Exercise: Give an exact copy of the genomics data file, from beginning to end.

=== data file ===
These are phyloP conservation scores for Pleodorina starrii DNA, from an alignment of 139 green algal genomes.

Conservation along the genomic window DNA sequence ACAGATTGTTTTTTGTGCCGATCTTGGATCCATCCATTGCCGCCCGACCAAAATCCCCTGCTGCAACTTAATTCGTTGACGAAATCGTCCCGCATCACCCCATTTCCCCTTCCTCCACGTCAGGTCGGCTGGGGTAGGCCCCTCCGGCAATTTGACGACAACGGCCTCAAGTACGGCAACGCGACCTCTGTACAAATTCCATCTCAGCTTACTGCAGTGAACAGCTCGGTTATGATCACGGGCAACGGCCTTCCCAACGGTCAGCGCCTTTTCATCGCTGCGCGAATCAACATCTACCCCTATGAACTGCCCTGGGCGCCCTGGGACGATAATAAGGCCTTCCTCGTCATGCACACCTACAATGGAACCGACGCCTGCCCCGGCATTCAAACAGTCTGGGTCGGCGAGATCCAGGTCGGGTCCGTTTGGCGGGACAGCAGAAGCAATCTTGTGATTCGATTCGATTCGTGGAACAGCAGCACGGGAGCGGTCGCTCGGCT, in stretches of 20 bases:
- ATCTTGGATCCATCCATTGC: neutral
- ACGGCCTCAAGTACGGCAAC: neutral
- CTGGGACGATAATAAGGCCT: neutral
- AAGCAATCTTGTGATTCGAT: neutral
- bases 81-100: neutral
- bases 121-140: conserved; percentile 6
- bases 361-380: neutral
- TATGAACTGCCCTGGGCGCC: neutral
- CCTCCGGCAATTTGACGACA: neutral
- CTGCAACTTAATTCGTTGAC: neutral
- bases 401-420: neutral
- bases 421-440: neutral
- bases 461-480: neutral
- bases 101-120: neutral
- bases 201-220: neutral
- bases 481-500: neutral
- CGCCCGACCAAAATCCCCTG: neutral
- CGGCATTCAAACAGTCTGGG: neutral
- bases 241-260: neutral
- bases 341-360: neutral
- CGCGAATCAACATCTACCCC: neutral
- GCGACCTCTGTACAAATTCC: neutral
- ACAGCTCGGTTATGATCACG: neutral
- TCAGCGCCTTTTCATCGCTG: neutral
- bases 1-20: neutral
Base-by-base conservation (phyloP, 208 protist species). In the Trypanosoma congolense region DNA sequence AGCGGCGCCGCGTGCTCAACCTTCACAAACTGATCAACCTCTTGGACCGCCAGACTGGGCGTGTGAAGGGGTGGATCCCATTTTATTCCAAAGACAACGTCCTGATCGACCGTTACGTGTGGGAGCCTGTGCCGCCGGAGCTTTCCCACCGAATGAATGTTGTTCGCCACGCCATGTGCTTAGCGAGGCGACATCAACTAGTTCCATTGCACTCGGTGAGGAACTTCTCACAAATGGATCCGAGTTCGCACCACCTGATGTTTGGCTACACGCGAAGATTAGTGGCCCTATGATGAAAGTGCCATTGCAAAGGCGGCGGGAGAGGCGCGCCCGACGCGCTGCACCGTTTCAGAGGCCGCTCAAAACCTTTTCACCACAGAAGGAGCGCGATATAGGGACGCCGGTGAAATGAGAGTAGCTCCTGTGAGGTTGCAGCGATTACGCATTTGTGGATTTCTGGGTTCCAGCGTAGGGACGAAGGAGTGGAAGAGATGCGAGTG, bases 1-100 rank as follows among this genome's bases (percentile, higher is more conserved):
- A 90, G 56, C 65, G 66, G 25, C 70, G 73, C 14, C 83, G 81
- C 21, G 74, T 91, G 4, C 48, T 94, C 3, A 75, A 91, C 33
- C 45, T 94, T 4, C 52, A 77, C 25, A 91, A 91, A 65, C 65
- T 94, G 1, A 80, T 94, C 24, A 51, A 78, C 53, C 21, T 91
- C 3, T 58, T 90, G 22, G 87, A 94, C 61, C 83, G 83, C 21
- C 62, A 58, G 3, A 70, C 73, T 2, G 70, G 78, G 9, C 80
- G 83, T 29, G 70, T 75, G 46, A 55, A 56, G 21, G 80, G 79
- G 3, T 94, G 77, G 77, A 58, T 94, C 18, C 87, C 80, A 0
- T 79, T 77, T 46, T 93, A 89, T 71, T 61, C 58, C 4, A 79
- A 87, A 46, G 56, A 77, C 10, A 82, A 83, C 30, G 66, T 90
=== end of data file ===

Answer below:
These are phyloP conservation scores for Pleodorina starrii DNA, from an alignment of 139 green algal genomes.

Conservation along the genomic window DNA sequence ACAGATTGTTTTTTGTGCCGATCTTGGATCCATCCATTGCCGCCCGACCAAAATCCCCTGCTGCAACTTAATTCGTTGACGAAATCGTCCCGCATCACCCCATTTCCCCTTCCTCCACGTCAGGTCGGCTGGGGTAGGCCCCTCCGGCAATTTGACGACAACGGCCTCAAGTACGGCAACGCGACCTCTGTACAAATTCCATCTCAGCTTACTGCAGTGAACAGCTCGGTTATGATCACGGGCAACGGCCTTCCCAACGGTCAGCGCCTTTTCATCGCTGCGCGAATCAACATCTACCCCTATGAACTGCCCTGGGCGCCCTGGGACGATAATAAGGCCTTCCTCGTCATGCACACCTACAATGGAACCGACGCCTGCCCCGGCATTCAAACAGTCTGGGTCGGCGAGATCCAGGTCGGGTCCGTTTGGCGGGACAGCAGAAGCAATCTTGTGATTCGATTCGATTCGTGGAACAGCAGCACGGGAGCGGTCGCTCGGCT, in stretches of 20 bases:
- ATCTTGGATCCATCCATTGC: neutral
- ACGGCCTCAAGTACGGCAAC: neutral
- CTGGGACGATAATAAGGCCT: neutral
- AAGCAATCTTGTGATTCGAT: neutral
- bases 81-100: neutral
- bases 121-140: conserved; percentile 6
- bases 361-380: neutral
- TATGAACTGCCCTGGGCGCC: neutral
- CCTCCGGCAATTTGACGACA: neutral
- CTGCAACTTAATTCGTTGAC: neutral
- bases 401-420: neutral
- bases 421-440: neutral
- bases 461-480: neutral
- bases 101-120: neutral
- bases 201-220: neutral
- bases 481-500: neutral
- CGCCCGACCAAAATCCCCTG: neutral
- CGGCATTCAAACAGTCTGGG: neutral
- bases 241-260: neutral
- bases 341-360: neutral
- CGCGAATCAACATCTACCCC: neutral
- GCGACCTCTGTACAAATTCC: neutral
- ACAGCTCGGTTATGATCACG: neutral
- TCAGCGCCTTTTCATCGCTG: neutral
- bases 1-20: neutral
Base-by-base conservation (phyloP, 208 protist species). In the Trypanosoma congolense region DNA sequence AGCGGCGCCGCGTGCTCAACCTTCACAAACTGATCAACCTCTTGGACCGCCAGACTGGGCGTGTGAAGGGGTGGATCCCATTTTATTCCAAAGACAACGTCCTGATCGACCGTTACGTGTGGGAGCCTGTGCCGCCGGAGCTTTCCCACCGAATGAATGTTGTTCGCCACGCCATGTGCTTAGCGAGGCGACATCAACTAGTTCCATTGCACTCGGTGAGGAACTTCTCACAAATGGATCCGAGTTCGCACCACCTGATGTTTGGCTACACGCGAAGATTAGTGGCCCTATGATGAAAGTGCCATTGCAAAGGCGGCGGGAGAGGCGCGCCCGACGCGCTGCACCGTTTCAGAGGCCGCTCAAAACCTTTTCACCACAGAAGGAGCGCGATATAGGGACGCCGGTGAAATGAGAGTAGCTCCTGTGAGGTTGCAGCGATTACGCATTTGTGGATTTCTGGGTTCCAGCGTAGGGACGAAGGAGTGGAAGAGATGCGAGTG, bases 1-100 rank as follows among this genome's bases (percentile, higher is more conserved):
- A 90, G 56, C 65, G 66, G 25, C 70, G 73, C 14, C 83, G 81
- C 21, G 74, T 91, G 4, C 48, T 94, C 3, A 75, A 91, C 33
- C 45, T 94, T 4, C 52, A 77, C 25, A 91, A 91, A 65, C 65
- T 94, G 1, A 80, T 94, C 24, A 51, A 78, C 53, C 21, T 91
- C 3, T 58, T 90, G 22, G 87, A 94, C 61, C 83, G 83, C 21
- C 62, A 58, G 3, A 70, C 73, T 2, G 70, G 78, G 9, C 80
- G 83, T 29, G 70, T 75, G 46, A 55, A 56, G 21, G 80, G 79
- G 3, T 94, G 77, G 77, A 58, T 94, C 18, C 87, C 80, A 0
- T 79, T 77, T 46, T 93, A 89, T 71, T 61, C 58, C 4, A 79
- A 87, A 46, G 56, A 77, C 10, A 82, A 83, C 30, G 66, T 90